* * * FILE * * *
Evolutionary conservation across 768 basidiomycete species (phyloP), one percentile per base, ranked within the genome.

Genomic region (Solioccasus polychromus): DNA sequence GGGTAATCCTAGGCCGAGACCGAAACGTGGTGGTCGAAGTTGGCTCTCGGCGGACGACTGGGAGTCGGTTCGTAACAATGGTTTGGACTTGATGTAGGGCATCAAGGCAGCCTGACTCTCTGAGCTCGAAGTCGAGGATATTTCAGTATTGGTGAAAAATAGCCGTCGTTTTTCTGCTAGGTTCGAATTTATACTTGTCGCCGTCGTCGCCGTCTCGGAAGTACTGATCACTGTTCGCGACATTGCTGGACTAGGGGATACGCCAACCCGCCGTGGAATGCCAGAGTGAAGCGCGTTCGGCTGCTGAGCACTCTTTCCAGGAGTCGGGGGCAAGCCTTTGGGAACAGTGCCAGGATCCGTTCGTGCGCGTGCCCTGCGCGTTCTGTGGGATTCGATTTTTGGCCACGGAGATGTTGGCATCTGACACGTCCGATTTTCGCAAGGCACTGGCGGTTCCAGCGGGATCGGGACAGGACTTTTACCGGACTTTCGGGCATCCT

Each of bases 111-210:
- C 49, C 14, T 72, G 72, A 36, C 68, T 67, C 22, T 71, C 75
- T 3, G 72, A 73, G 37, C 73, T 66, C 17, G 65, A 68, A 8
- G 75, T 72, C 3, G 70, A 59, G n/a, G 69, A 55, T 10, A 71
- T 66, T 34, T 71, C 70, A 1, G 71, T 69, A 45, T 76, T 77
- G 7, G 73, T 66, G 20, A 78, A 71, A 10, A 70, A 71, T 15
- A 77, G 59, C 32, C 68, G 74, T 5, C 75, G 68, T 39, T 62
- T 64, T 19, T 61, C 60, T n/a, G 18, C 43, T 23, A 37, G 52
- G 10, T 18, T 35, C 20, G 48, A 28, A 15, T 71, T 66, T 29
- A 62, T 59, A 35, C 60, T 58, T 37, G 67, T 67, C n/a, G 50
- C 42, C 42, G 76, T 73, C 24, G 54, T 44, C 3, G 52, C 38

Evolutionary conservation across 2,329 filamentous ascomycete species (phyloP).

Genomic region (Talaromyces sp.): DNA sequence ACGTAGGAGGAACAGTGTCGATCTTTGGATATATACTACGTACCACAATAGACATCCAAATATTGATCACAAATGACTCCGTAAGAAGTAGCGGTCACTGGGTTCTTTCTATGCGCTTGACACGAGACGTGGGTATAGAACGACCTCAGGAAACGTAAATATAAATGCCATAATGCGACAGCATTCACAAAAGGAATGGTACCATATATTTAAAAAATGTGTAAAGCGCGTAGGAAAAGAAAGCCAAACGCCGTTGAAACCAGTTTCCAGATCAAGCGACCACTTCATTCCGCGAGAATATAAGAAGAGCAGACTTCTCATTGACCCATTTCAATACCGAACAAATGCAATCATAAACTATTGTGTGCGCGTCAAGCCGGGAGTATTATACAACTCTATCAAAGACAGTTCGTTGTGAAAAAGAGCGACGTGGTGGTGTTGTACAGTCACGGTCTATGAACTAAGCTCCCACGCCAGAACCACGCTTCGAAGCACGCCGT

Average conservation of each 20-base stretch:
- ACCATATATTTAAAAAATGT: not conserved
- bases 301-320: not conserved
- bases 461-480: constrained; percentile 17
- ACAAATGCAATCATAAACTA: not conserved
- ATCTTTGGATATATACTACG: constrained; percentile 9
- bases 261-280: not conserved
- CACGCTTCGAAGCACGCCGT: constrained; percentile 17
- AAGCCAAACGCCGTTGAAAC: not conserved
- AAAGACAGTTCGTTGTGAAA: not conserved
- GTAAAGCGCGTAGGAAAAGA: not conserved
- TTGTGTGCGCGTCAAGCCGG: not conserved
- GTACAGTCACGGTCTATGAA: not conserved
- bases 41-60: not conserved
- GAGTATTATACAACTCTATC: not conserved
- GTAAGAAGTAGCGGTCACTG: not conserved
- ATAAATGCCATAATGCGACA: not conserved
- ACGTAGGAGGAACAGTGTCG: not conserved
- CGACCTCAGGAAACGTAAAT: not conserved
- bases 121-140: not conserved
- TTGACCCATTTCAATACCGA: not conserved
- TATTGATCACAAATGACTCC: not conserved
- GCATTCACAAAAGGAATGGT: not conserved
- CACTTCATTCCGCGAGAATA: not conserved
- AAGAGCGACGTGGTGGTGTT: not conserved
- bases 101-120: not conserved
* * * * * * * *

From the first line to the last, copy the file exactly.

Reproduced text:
Evolutionary conservation across 768 basidiomycete species (phyloP), one percentile per base, ranked within the genome.

Genomic region (Solioccasus polychromus): DNA sequence GGGTAATCCTAGGCCGAGACCGAAACGTGGTGGTCGAAGTTGGCTCTCGGCGGACGACTGGGAGTCGGTTCGTAACAATGGTTTGGACTTGATGTAGGGCATCAAGGCAGCCTGACTCTCTGAGCTCGAAGTCGAGGATATTTCAGTATTGGTGAAAAATAGCCGTCGTTTTTCTGCTAGGTTCGAATTTATACTTGTCGCCGTCGTCGCCGTCTCGGAAGTACTGATCACTGTTCGCGACATTGCTGGACTAGGGGATACGCCAACCCGCCGTGGAATGCCAGAGTGAAGCGCGTTCGGCTGCTGAGCACTCTTTCCAGGAGTCGGGGGCAAGCCTTTGGGAACAGTGCCAGGATCCGTTCGTGCGCGTGCCCTGCGCGTTCTGTGGGATTCGATTTTTGGCCACGGAGATGTTGGCATCTGACACGTCCGATTTTCGCAAGGCACTGGCGGTTCCAGCGGGATCGGGACAGGACTTTTACCGGACTTTCGGGCATCCT

Each of bases 111-210:
- C 49, C 14, T 72, G 72, A 36, C 68, T 67, C 22, T 71, C 75
- T 3, G 72, A 73, G 37, C 73, T 66, C 17, G 65, A 68, A 8
- G 75, T 72, C 3, G 70, A 59, G n/a, G 69, A 55, T 10, A 71
- T 66, T 34, T 71, C 70, A 1, G 71, T 69, A 45, T 76, T 77
- G 7, G 73, T 66, G 20, A 78, A 71, A 10, A 70, A 71, T 15
- A 77, G 59, C 32, C 68, G 74, T 5, C 75, G 68, T 39, T 62
- T 64, T 19, T 61, C 60, T n/a, G 18, C 43, T 23, A 37, G 52
- G 10, T 18, T 35, C 20, G 48, A 28, A 15, T 71, T 66, T 29
- A 62, T 59, A 35, C 60, T 58, T 37, G 67, T 67, C n/a, G 50
- C 42, C 42, G 76, T 73, C 24, G 54, T 44, C 3, G 52, C 38

Evolutionary conservation across 2,329 filamentous ascomycete species (phyloP).

Genomic region (Talaromyces sp.): DNA sequence ACGTAGGAGGAACAGTGTCGATCTTTGGATATATACTACGTACCACAATAGACATCCAAATATTGATCACAAATGACTCCGTAAGAAGTAGCGGTCACTGGGTTCTTTCTATGCGCTTGACACGAGACGTGGGTATAGAACGACCTCAGGAAACGTAAATATAAATGCCATAATGCGACAGCATTCACAAAAGGAATGGTACCATATATTTAAAAAATGTGTAAAGCGCGTAGGAAAAGAAAGCCAAACGCCGTTGAAACCAGTTTCCAGATCAAGCGACCACTTCATTCCGCGAGAATATAAGAAGAGCAGACTTCTCATTGACCCATTTCAATACCGAACAAATGCAATCATAAACTATTGTGTGCGCGTCAAGCCGGGAGTATTATACAACTCTATCAAAGACAGTTCGTTGTGAAAAAGAGCGACGTGGTGGTGTTGTACAGTCACGGTCTATGAACTAAGCTCCCACGCCAGAACCACGCTTCGAAGCACGCCGT

Average conservation of each 20-base stretch:
- ACCATATATTTAAAAAATGT: not conserved
- bases 301-320: not conserved
- bases 461-480: constrained; percentile 17
- ACAAATGCAATCATAAACTA: not conserved
- ATCTTTGGATATATACTACG: constrained; percentile 9
- bases 261-280: not conserved
- CACGCTTCGAAGCACGCCGT: constrained; percentile 17
- AAGCCAAACGCCGTTGAAAC: not conserved
- AAAGACAGTTCGTTGTGAAA: not conserved
- GTAAAGCGCGTAGGAAAAGA: not conserved
- TTGTGTGCGCGTCAAGCCGG: not conserved
- GTACAGTCACGGTCTATGAA: not conserved
- bases 41-60: not conserved
- GAGTATTATACAACTCTATC: not conserved
- GTAAGAAGTAGCGGTCACTG: not conserved
- ATAAATGCCATAATGCGACA: not conserved
- ACGTAGGAGGAACAGTGTCG: not conserved
- CGACCTCAGGAAACGTAAAT: not conserved
- bases 121-140: not conserved
- TTGACCCATTTCAATACCGA: not conserved
- TATTGATCACAAATGACTCC: not conserved
- GCATTCACAAAAGGAATGGT: not conserved
- CACTTCATTCCGCGAGAATA: not conserved
- AAGAGCGACGTGGTGGTGTT: not conserved
- bases 101-120: not conserved